Sporting activities combined with health-related information sessions can improve the health, wellbeing and social connectivity of culturally and linguistically diverse (CALD) young people including those who are newly arrived.
This finding is detailed in two recently released reports from the Get Active Project funded by Multicultural Health, South Eastern Sydney Local Health District (SESLHD) and rolled out by Advance Diversity Services.
‘Research results from ADS’s Get Active Project offer valuable insights into the health and wellbeing needs of CALD and newly arrived young people in our region’ said Anthony Scerri, Program Manager of Settlement and Community Services and Youth Services Team Leader with Advance Diversity Services.
Mr Scerri presented Get Active findings at the Youth Health: Promoting Empowerment, Wellbeing and Safety Research to Practice Forum in Surry Hills, Sydney, on April 10.
The forum was organised by the Priority Populations Unit – SESLHD to showcase the latest research on the experience of young people accessing health services, and to highlight best-practice programs across the region for engaging vulnerable and at-risk young people.
‘I was invited to speak at the forum because Get Active is seen as a good example of a successful locally based project,’ Mr Scerri said. ‘Our aim was to improve the health, wellbeing and social participation of CALD and newly arrived young people through sports and information sessions – and Get Active achieved this.
‘Our results will also help local youth and health services providers in the St George region to target their services to ensure young people receive the support and information they need to foster their health and wellbeing.’
Get Active roll out
ADS received funding from the South Eastern Sydney Local Health District (SESLHD) Multicultural Health Grants Program: Healthy Communities Project to coordinate the project.
This included organising a series of table tennis clinics combined with health-related information sessions at Kogarah Intensive English Centre (KIEC) and the ADS Youth Club. It also incorporated a regional table tennis tournament held at Hurstville Aquatic Centre in partnership with St George and Sutherland Shire Table Tennis Association and Table Tennis NSW.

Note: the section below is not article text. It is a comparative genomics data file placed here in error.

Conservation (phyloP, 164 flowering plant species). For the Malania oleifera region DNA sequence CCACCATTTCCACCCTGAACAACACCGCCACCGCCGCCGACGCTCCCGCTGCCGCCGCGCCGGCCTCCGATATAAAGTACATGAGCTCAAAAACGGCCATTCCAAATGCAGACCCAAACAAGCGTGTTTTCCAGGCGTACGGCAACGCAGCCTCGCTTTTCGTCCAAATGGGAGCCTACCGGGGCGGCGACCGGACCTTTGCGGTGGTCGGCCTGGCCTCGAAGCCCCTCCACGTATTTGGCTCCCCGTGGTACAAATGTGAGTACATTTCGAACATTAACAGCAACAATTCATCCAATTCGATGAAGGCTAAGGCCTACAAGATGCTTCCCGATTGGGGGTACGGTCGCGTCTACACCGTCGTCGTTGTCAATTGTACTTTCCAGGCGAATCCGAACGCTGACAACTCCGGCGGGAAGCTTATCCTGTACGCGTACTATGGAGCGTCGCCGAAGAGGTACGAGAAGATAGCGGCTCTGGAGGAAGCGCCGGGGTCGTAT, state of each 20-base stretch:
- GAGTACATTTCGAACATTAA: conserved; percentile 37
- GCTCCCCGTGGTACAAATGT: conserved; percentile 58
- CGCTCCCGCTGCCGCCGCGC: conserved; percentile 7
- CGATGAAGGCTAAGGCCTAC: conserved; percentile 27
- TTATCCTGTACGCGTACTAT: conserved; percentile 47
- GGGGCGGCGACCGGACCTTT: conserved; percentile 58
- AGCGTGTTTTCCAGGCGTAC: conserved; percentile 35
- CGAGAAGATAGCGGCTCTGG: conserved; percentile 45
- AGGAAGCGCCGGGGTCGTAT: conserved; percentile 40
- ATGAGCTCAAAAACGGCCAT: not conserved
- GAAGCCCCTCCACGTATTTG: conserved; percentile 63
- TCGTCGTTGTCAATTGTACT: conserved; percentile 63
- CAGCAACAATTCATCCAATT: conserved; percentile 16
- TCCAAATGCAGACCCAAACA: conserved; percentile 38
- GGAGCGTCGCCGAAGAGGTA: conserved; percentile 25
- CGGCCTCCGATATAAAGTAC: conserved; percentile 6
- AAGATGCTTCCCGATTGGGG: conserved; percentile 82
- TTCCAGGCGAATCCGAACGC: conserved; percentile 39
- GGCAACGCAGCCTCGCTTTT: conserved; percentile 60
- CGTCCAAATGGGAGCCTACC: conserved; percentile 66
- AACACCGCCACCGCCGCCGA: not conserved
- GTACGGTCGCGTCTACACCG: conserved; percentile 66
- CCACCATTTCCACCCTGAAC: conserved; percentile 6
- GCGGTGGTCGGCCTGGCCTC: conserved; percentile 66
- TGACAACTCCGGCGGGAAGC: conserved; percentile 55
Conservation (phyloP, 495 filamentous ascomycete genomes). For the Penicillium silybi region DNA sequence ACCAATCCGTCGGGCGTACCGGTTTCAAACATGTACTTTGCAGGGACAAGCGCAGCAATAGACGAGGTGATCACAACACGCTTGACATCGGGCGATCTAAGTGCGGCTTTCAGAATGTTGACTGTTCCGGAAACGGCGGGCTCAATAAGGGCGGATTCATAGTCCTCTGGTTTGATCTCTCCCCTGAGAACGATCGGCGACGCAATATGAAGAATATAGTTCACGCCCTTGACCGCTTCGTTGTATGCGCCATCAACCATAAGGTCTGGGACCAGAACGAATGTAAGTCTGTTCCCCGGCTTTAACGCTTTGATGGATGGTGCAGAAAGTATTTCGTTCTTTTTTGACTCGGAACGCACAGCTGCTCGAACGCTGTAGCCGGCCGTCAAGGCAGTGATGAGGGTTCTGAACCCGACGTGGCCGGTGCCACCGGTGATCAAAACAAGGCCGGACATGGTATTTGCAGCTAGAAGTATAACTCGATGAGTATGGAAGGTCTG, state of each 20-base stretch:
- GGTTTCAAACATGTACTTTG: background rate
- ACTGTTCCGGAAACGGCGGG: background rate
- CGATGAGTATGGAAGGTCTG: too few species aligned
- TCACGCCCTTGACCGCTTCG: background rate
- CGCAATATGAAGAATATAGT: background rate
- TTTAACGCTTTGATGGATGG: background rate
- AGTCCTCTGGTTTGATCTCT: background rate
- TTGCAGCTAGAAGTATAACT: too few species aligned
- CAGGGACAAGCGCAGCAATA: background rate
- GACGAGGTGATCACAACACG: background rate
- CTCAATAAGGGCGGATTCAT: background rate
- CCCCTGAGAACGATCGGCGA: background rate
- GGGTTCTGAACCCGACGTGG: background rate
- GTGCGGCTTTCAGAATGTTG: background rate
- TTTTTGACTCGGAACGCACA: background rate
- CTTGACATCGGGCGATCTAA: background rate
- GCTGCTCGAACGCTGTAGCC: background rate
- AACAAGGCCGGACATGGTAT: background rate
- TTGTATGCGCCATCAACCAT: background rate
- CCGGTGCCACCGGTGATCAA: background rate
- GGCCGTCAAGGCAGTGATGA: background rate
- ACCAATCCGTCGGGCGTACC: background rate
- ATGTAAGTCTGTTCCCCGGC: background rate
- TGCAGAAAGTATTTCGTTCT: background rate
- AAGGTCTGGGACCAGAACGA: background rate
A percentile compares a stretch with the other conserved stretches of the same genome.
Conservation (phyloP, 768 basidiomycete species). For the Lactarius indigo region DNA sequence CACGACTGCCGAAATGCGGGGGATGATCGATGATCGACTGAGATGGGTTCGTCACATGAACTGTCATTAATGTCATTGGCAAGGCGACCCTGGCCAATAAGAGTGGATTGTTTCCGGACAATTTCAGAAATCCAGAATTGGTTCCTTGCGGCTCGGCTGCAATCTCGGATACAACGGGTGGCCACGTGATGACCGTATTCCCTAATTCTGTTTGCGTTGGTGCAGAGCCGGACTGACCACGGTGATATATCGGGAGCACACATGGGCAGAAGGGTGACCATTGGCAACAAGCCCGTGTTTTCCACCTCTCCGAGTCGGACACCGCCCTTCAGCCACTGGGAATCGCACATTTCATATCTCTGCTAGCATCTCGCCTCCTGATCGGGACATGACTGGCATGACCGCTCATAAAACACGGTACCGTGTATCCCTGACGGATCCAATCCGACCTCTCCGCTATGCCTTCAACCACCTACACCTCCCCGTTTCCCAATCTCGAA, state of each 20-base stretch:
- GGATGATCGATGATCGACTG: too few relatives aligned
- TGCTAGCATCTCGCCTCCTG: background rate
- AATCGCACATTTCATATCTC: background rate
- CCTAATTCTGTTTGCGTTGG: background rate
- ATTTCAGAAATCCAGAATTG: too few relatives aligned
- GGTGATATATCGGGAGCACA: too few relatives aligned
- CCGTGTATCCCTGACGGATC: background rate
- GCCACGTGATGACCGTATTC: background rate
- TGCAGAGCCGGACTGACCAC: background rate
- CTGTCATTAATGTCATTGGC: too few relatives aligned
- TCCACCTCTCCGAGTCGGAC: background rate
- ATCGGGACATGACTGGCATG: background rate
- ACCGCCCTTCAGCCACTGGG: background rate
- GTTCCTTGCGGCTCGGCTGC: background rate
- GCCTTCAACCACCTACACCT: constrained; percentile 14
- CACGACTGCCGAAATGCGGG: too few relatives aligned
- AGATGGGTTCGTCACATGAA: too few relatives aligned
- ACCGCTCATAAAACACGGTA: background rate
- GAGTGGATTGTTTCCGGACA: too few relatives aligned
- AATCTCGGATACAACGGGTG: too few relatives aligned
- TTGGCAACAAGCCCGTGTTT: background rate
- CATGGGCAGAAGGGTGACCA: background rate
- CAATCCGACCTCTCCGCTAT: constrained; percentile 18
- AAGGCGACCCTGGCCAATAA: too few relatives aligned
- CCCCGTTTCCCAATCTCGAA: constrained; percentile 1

Throughout these activities ADS and other project partners gathered young people’s perspectives on a range of health-related issues, including the features they’d most like to see in the health services targeted to support them. Their feedback is documented in the Get Active project reports along with details of audits conducted by Health Promotion SESLHD (a project partner) to promote healthy environments for young people at the ADS offices in Rockdale (where the ADS Youth Club meets regularly) and the Kogarah High School Canteen. Since the Get Active Project ended, ADS has also funded weekly sport sessions at Beverly Hills Intensive English Centre, and KIEC has approached ADS to offer table tennis sessions.
The success of Get Active’s Youth Health Forum held in June 2017 led to a recommendation that similar forums be held in the St George region every two years. ADS Youth Worker, Salvin Kumar, will meet with service providers soon to prepare for a second youth health forum in 2019.
In his day-to-day work, Mr Kumar provides information about racism, bullying, exams and other issues of concern identified by young people involved in the project, and asks relevant services to provide sessions for youth on these issues. The Get Active reports also recommend that local services provide targeted information to CALD and newly arrived young people on these topics.
‘We’re pleased that after taking part in the Get Active health and exercise sessions the majority of Get Active participants felt their knowledge about healthy food, healthy relationships, being active, accessing GPs and using interpreters had increased’ said Mr Scerri.‘Their confidence in pursuing sporting activities had also improved.
‘These outcomes support evidence from the Centre for Multicultural Youth (CMY) and Australian Institute of Health and Welfare (AIWH) in relation to the overall health and social benefits of recreational and educational projects,’ he said.
‘ADS will continue to build on these findings – to create programs that meet young people’s needs and can give them timely, accessible and relevant support.’
Read the reports now …
Get Active participant backgrounds
Young people involved in the project came from diverse family and cultural backgrounds including: Thai, Russian, Chinese (not specified), Mandarin, Vietnamese, Nepali, Malay, Greek, Hindi/Punjabi, Arabic, English, Bangladesh, Burmese, Cypriot, Egyptian, Indonesian, Iranian, Iraqi, Mongolian, Pakistani, Palestinian, Peruvian, Filipino, Syrian and Yemeni.
Get Active project partners
Advance Diversity Services including its Youth Club, Beverly Hills Intensive English Centre, Directorate Planning, Population Health and Equity – SESLHD, headspace Hurstville and Miranda, Kogarah Intensive English Centre, Multicultural Health Service – SESLHD Primary Integrated and Community Health – SESLHD, St George and Sutherland Shire Table Tennis Association, and St George Youth Services.